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Uncertainty and confusion have filled all of our lives during the last year.

The pandemic, which has claimed the lives of more than 500,000 people in the U.S. and nearly 2.5 million worldwide, has changed how we do everything.

With only around 5% of Americans fully vaccinated, masks and social distancing are still our primary weapons, and it is clear that the pandemic will continue to be with us for a while.

The link between public health crises and mental health has been known for decades, but the full impact that COVID-19 has had upon the U.S. is still unknown.

In early February, JAMA Psychiatry released a cross-sectional study of emergency department (ED) visits, comparing pre-pandemic mental health, overdoses and domestic violence cases with pandemic visits.

Researchers used the National Syndromic Surveillance Program, which collects information on over 70% of emergency departments nationwide to track mental health conditions, suicide attempts, overdoses, intimate partner violence and suspected child abuse.

The study looked at data from December 30, 2018, until October 10, 2020, and compared pre-pandemic admissions with pandemic admissions.

As expected, hospitals saw a significant decrease in ED visits during the pandemic, especially during the first three months.

Weeks 1-11 of 2020 saw an average of around 2.3 million visits a week, then a radical shift began in week 12 (March 15-21). Over the next 29 weeks, EDs saw visits drop to a mean of 1.7 million a week.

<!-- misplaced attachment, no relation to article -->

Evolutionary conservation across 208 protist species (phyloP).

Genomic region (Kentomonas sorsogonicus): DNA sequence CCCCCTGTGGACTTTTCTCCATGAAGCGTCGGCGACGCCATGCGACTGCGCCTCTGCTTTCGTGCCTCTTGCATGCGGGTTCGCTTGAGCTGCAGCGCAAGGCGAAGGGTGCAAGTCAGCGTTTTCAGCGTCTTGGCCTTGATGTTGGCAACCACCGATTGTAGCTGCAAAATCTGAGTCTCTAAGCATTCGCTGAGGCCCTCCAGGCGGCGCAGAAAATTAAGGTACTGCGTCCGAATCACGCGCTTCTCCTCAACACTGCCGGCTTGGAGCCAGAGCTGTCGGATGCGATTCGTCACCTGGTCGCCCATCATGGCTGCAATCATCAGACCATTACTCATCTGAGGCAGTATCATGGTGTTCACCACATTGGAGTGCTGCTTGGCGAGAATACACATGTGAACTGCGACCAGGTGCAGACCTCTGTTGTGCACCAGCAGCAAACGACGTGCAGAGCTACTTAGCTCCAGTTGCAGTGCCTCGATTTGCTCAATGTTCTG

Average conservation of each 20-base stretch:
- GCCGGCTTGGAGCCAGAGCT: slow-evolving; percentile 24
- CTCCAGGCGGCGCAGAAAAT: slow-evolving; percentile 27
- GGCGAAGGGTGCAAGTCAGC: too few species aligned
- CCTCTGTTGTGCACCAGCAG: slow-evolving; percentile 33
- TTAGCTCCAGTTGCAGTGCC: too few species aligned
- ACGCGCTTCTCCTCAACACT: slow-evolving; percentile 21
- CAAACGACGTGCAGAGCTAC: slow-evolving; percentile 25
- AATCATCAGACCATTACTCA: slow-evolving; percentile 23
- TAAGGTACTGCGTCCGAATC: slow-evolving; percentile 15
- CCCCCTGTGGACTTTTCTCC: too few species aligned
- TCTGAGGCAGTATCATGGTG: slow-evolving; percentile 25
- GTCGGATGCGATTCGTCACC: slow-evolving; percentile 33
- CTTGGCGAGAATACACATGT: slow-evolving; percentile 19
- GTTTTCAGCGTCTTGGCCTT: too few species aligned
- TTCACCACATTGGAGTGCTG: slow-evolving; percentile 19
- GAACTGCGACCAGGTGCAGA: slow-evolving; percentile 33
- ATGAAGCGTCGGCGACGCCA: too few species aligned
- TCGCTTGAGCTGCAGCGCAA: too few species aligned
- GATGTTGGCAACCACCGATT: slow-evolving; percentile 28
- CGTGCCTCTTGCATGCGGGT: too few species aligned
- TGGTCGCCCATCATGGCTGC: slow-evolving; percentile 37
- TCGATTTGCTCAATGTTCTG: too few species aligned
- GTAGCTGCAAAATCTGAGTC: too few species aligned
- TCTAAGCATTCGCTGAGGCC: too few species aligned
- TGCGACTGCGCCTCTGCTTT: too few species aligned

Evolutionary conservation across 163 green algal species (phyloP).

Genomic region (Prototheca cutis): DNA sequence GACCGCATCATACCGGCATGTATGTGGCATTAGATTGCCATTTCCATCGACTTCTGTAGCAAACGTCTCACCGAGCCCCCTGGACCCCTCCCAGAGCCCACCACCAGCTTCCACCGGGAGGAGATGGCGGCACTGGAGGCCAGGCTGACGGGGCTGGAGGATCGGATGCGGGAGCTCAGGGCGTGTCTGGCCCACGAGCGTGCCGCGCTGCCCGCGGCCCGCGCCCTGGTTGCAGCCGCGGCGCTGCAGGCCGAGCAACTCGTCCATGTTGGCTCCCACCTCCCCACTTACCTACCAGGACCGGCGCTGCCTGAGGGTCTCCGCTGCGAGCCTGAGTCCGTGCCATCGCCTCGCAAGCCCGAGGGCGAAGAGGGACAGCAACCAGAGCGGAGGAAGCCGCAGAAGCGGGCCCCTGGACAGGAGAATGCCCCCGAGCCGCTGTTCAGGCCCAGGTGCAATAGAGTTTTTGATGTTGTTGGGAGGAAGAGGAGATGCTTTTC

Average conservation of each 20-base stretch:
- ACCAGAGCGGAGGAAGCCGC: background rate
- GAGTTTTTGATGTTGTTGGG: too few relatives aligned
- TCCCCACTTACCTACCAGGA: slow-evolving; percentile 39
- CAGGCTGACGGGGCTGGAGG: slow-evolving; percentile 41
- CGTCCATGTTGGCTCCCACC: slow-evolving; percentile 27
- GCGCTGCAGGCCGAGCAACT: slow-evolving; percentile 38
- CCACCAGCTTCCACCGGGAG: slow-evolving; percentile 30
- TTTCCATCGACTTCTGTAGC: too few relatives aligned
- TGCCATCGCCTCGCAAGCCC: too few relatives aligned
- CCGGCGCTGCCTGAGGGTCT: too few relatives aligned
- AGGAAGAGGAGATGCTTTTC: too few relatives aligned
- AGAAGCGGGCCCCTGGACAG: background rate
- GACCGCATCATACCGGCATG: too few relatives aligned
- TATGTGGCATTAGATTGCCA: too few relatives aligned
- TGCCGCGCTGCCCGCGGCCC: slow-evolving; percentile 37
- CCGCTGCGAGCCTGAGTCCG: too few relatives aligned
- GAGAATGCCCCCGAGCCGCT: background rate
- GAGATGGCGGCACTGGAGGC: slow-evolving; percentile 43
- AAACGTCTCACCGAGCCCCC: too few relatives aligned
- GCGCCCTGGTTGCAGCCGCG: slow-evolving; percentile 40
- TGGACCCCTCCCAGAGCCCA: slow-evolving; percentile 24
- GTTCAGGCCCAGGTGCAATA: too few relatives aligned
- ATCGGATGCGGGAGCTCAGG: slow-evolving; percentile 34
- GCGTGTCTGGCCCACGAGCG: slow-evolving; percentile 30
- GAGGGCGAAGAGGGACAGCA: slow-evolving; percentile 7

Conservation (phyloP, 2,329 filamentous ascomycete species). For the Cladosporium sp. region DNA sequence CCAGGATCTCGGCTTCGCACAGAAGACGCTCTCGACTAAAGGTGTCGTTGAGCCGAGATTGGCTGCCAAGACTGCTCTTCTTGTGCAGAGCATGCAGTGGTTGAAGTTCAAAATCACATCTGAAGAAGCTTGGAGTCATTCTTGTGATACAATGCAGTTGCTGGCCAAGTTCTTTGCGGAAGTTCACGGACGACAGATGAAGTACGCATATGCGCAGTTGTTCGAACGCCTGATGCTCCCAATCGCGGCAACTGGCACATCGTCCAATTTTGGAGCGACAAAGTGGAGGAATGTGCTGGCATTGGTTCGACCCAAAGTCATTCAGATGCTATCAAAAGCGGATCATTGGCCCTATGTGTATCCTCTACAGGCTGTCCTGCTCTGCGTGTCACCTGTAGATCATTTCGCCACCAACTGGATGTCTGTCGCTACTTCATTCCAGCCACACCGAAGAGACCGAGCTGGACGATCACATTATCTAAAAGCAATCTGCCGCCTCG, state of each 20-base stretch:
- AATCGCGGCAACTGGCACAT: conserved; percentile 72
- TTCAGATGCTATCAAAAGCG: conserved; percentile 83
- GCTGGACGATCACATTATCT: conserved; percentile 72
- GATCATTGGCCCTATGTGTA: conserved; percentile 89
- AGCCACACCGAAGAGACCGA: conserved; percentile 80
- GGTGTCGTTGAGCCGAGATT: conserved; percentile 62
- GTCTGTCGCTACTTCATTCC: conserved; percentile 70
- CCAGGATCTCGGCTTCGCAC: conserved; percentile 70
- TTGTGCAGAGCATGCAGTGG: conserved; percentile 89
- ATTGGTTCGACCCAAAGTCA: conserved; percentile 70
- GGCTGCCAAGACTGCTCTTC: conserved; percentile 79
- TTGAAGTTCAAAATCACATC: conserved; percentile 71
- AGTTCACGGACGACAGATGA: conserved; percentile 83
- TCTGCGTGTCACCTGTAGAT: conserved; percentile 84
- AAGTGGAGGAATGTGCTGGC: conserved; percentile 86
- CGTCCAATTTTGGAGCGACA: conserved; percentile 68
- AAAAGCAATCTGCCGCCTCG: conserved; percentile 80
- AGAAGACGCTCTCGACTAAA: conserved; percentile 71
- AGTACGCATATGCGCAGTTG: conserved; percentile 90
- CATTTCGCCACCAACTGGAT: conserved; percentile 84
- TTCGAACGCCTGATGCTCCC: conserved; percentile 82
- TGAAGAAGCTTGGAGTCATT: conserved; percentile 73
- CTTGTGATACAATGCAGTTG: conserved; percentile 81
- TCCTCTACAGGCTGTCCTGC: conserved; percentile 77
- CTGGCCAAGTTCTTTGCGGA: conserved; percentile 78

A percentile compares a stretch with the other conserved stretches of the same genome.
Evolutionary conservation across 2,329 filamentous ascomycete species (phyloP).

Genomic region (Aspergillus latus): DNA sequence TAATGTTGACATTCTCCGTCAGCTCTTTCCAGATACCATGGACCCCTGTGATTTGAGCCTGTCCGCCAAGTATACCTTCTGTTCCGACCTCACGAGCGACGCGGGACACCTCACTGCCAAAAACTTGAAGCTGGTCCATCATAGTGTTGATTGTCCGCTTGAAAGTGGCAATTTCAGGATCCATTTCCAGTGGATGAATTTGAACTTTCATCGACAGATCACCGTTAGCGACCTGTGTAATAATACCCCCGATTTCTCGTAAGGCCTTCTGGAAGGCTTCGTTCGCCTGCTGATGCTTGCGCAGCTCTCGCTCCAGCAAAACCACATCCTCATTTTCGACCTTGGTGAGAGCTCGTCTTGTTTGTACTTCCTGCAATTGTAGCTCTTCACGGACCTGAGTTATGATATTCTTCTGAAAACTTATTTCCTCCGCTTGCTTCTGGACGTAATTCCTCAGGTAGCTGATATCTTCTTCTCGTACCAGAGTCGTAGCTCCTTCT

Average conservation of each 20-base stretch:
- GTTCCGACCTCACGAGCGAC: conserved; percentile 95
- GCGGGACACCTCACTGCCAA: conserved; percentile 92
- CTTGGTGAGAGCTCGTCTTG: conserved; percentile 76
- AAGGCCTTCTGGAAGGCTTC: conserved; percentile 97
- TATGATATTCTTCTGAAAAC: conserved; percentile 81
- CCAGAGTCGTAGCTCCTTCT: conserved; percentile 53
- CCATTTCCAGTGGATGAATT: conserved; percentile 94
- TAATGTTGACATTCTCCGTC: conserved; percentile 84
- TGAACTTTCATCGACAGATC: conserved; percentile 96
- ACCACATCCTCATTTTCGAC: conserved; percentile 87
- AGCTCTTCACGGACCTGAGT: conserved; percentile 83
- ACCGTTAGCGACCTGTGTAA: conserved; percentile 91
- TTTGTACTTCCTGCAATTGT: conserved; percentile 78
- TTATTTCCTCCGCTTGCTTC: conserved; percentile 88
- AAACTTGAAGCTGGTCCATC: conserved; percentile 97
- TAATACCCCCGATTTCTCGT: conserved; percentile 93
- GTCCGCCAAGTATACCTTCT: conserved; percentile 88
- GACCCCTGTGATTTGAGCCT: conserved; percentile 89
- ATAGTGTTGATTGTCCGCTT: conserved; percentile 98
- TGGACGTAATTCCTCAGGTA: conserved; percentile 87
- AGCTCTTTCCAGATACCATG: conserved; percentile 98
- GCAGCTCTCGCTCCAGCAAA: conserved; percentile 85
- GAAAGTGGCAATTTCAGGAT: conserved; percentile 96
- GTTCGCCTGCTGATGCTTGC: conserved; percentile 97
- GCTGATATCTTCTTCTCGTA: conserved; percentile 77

None of this is a surprise, since it is known that the general population clearly avoided clinics and hospitals out of fear of the virus.

It is noteworthy that the rate of ED total visits has declined compared to 2019, while the rate of mental health conditions, overdoses and possible domestic abuse visits remained stable.

For example, weeks 12-41 of 2020 saw around 40,200 mental health condition ED visits a week, while the same period in 2019 saw 40,400. Drug overdoses saw a similar trend, with around 15,000 visits in 2020 and 13,300 in 2019.

Cases of intimate partner violence were roughly the same in both years, while cases of suspected child abuse or neglect dropped about 200 cases to 1,040 a week in 2020.

Suicide attempts increased by 239 cases a week from 2019 to 2020, with a mean of 4,944 during this period in 2020.

At first glance, it might seem that the rates of ED visits are not as significant as was originally feared. However, the raw number of visits does not factor in the 25% decline in total ED visits during most of the pandemic.

Factoring in this decline, rather than seeing a decline in mental health conditions or domestic abuse reports, we are witnessing a significant uptick in these cases.

Granted, there is no clear evidence of how this increase is linked to the stress of the pandemic, the economy, political instability or even social distancing.